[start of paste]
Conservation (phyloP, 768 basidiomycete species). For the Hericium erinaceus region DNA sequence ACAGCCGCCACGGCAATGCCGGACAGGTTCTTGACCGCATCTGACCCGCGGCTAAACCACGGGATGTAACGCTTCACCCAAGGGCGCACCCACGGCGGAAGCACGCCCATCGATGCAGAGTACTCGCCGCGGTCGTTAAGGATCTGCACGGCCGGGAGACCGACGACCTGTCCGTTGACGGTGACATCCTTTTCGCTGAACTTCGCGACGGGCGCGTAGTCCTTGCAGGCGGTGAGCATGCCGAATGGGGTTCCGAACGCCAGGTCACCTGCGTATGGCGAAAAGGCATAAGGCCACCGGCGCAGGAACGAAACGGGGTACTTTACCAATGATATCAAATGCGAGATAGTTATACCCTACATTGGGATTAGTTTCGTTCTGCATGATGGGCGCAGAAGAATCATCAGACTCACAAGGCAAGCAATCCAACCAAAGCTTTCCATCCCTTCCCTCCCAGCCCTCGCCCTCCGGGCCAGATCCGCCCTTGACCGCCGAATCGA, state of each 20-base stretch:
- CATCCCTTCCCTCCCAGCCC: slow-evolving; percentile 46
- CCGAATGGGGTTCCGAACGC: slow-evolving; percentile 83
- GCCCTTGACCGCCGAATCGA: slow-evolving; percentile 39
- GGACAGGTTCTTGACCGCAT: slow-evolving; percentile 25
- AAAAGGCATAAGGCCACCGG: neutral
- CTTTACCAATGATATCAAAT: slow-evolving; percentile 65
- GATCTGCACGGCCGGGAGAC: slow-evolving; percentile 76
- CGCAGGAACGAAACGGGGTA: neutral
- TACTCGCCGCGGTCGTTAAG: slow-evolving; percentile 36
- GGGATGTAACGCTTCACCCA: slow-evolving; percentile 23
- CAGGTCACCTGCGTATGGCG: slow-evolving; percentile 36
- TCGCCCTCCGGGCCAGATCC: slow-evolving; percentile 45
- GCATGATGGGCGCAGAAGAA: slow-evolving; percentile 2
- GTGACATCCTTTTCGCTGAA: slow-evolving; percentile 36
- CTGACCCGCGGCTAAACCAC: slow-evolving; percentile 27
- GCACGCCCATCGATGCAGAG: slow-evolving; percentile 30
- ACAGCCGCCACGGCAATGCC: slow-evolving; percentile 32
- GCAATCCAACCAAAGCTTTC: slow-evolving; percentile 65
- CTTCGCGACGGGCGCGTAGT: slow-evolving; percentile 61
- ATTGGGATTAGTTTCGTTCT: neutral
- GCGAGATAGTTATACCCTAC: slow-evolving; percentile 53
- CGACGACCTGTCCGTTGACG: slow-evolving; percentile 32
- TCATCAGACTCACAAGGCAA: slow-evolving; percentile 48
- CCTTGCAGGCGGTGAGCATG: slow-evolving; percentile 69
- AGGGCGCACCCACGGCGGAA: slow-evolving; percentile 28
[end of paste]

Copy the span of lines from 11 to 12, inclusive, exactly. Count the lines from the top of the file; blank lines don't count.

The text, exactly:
- GGGATGTAACGCTTCACCCA: slow-evolving; percentile 23
- CAGGTCACCTGCGTATGGCG: slow-evolving; percentile 36